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Author Topic: Django (1966)  (Read 58763 times)
cigar joe
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« Reply #165 on: May 18, 2010, 03:22:18 PM »

It's a moot point with me I don't like it all that much to begin with. Embarrassed

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« Reply #166 on: April 08, 2011, 06:50:25 PM »

I can't understand what Rocky Roberts(http://www.youtube.com/watch?v=UcYn_NQdzKg) :

has to do with the main theme of this movie

http://www.youtube.com/watch?v=lNUpbYwj57k


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« Reply #167 on: April 08, 2011, 06:54:49 PM »

Quote
Django (1966) is probably the most famous - or infamous - Spaghetti Western not directed by Sergio Leone. Its massive gundowns and gory violence set the standard for '60s graphic violence, and its coffin-wielding protagonist spawned dozens of unofficial sequels and rip-offs. Reputation and influence aside, Django works as a bit of inspired madness, even if it lacks the craft and artistry of the best Spaghettis.

A mysterious drifter named Django (Franco Nero) rolls into a small border town dragging a coffin and sporting a Union army uniform. After rescuing half-breed hooker Maria (Loredana Nusciak) from some toughs, Django finds himself caught up in a private war between Major Jackson (Eduardo Fajardo), an ex-Confederate with a gang of red-hooded Klansmen, and General Rodriguez (Jose Badalo), an egomaniacal "revolutionary" with a private army. Django has his own motivation for being in town, but it takes a lot of blood, bullets and double-crosses to sort things out.

Django seems calculated specifically to one-up Leone's A Fistful of Dollars, with a nearly-identical plot and set-pieces carried to cartoonish extremes. Where Clint Eastwood can simultaneously gun down four heavies in Fistful, Django shoots down fifty or so bad guys with a machine gun. Where Fistful's bad guys machine gun a company of Mexican troops for gold, Django's villains square off against the entire Mexican army. Where Clint endures a brutal beating by the Rojos, Django gets his hands crushed beneath horse's hooves. For fun, throw in ear mutilation, mud-wrestling hookers, a quick-sand pit and red-hooded Klansmen.

On more substantial levels, Django features an extremely thin plot and cartoonish characters. Django's given a shallow revenge motivation that doesn't inspire much empathy, and his actions are incredibly inconsistent. Django leaves Major Jackson alive after his first showdown, then goes gallavanting off with Rodriguez to steal some gold? Call me a mission creep but what exactly does this achieve? Other set-pieces are headscratchers: Django's attempt to sneak a coffin full of gold away from the bad guys is pretty silly, and the mud-wrestling scene is neither erotic nor funny.

What saves Django from being relegated to the Spaghetti scrap heap is Sergio Corbucchi's stylish direction. Corbucchi's better-suited for lightweight shoot-'em-ups than his The Great Silence and Companeros, which interject half-baked "social commentary" to no effect. Here, Corbucchi handles his action scenes with aplomb: Django's machine gun ambush and Rodriguez's raid on the Mexican fort are staged with excitement and creativity. This film is easily the goriest Western prior to The Wild Bunch and Corbucchi handily one-ups Peckinpah in sheer sadism. Carlo Simi's creative setwork also deserves mention, with one of the muddiest, most unappealing Western towns in film history. Luis Bacalov's score is pretty generic, complete with a cheesy Frankie Laine-style ballad.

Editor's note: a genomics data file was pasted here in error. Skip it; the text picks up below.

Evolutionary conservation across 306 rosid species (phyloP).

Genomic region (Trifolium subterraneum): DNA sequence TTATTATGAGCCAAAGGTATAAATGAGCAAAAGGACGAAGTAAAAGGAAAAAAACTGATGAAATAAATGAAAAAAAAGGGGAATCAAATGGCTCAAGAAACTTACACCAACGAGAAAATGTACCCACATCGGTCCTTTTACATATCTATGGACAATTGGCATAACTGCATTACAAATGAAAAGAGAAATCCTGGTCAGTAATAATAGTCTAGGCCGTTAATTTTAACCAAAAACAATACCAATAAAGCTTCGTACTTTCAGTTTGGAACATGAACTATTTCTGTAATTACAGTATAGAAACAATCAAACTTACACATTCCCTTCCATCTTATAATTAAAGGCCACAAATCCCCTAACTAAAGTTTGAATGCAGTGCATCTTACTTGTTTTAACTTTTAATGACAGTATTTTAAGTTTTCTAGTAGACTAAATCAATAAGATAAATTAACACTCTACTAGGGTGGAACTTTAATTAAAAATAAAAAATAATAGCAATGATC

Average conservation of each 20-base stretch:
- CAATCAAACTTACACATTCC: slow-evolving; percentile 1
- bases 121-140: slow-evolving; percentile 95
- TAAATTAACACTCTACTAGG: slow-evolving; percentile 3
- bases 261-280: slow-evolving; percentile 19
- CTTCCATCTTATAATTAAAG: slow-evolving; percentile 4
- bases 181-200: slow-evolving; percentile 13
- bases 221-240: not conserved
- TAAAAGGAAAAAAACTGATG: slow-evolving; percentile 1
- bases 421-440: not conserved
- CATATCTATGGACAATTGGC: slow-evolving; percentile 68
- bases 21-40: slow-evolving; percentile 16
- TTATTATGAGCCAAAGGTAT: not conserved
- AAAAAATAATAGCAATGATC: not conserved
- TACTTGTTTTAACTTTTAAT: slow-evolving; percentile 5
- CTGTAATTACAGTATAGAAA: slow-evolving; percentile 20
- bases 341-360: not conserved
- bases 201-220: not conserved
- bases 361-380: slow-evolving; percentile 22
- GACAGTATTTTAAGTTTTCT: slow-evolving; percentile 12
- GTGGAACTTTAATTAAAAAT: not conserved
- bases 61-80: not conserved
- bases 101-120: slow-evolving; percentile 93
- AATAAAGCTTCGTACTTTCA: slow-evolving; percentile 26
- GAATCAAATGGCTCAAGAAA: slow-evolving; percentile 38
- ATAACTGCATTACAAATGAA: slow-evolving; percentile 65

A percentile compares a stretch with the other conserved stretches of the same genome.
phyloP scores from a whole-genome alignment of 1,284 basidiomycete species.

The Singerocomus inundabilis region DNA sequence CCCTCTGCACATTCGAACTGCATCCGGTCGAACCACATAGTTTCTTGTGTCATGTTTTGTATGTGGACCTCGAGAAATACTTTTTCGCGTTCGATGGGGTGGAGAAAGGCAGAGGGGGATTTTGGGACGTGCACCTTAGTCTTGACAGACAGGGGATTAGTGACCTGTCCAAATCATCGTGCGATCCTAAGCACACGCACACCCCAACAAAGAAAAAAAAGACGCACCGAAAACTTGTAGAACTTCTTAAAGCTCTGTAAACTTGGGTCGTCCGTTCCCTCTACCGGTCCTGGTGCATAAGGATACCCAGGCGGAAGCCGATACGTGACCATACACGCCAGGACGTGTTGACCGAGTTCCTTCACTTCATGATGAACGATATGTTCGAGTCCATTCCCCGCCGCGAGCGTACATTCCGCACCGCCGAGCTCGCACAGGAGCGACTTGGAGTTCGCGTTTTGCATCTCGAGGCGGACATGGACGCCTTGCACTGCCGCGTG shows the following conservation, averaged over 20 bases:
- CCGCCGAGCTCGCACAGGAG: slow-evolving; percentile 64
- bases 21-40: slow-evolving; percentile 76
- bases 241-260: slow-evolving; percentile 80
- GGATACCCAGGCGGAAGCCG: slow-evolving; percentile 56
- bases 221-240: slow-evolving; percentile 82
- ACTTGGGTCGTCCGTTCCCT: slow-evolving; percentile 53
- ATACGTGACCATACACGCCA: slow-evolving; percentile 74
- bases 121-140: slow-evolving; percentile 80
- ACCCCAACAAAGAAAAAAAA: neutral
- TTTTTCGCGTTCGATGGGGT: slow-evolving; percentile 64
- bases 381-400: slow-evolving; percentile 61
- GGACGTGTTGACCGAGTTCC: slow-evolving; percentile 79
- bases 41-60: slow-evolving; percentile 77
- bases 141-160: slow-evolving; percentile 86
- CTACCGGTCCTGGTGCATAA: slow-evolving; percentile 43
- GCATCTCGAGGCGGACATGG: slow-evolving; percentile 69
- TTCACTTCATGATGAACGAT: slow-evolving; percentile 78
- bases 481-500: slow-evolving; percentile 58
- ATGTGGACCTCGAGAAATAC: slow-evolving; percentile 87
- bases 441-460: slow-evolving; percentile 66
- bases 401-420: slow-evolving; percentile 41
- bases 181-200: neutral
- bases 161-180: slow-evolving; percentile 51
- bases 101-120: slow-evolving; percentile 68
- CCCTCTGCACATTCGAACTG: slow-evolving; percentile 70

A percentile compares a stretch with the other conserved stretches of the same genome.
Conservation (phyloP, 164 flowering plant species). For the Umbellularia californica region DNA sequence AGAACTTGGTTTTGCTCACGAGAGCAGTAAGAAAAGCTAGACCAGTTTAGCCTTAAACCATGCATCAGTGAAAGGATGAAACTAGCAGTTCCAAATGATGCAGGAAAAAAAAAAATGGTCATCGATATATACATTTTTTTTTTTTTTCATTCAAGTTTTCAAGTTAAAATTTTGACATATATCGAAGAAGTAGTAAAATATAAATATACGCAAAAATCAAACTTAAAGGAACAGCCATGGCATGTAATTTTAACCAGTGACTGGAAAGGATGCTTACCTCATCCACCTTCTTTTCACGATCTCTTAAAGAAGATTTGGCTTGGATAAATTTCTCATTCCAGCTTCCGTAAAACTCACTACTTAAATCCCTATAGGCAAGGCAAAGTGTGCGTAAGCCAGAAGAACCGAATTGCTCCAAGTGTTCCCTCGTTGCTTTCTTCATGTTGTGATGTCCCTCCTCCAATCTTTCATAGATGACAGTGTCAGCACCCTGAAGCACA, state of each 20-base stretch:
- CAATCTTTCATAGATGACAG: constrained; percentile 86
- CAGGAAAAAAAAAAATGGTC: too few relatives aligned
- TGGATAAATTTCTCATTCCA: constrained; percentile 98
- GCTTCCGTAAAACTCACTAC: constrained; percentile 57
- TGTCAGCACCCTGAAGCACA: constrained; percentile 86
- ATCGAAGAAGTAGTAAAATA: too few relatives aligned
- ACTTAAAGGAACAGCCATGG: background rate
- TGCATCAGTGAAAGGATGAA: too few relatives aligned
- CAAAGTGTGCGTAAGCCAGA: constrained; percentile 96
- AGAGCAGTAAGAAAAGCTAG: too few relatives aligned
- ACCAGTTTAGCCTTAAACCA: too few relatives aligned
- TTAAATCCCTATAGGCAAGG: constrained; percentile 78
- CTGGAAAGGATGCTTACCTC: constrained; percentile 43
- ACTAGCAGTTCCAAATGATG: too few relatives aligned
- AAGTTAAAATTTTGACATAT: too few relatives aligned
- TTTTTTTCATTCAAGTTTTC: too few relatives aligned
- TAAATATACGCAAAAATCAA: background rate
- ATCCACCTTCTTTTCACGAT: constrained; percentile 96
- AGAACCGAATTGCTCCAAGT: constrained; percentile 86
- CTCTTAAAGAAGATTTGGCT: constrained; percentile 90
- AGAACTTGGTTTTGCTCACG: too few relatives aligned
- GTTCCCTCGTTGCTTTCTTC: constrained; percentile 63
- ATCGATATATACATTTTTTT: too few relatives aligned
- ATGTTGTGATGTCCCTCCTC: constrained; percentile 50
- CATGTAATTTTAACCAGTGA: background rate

Franco Nero runs a close second to Clint Eastwood as the quintessential Spaghetti hero. He's a bit more talkative than Clint but no more emotive, and just as badass in the clutch. Jose Badalo is ridiculously over-the-top, but Eduardo Fajardo gives an intense performance as Jackson, a hateful though underdeveloped bad guy. There's also Loredana Nusciak as Maria, an appealingly feisty love interest, and Angel Alvarez in the Jose Calvo role of kindly bartender.

Overall, Django is a nice piece of gore-splattered pulp. High art it is not, but it's unquestionably entertaining in its own twisted way.

http://nothingiswrittenfilm.blogspot.com/2011/04/django.html

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« Reply #168 on: April 08, 2011, 11:26:39 PM »

[Overall, Django is a nice piece of gore-splattered pulp. High art it is not...

It's in the MoMA

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« Reply #169 on: April 08, 2011, 11:49:20 PM »

It's in the MoMA

It's so ugly it could be a Modern-Art Masterpiece! Cheesy

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« Reply #170 on: May 18, 2011, 07:29:32 AM »

Just booked my ticket to see a London screening of Django at the Covent Garden Odean on Saturday 28th May.This will be precluded by an onstage interview with Franco Nero who will also introduce the film as well as signing copies of Kevin Grant's new SW book for which he has contributed the foreword:-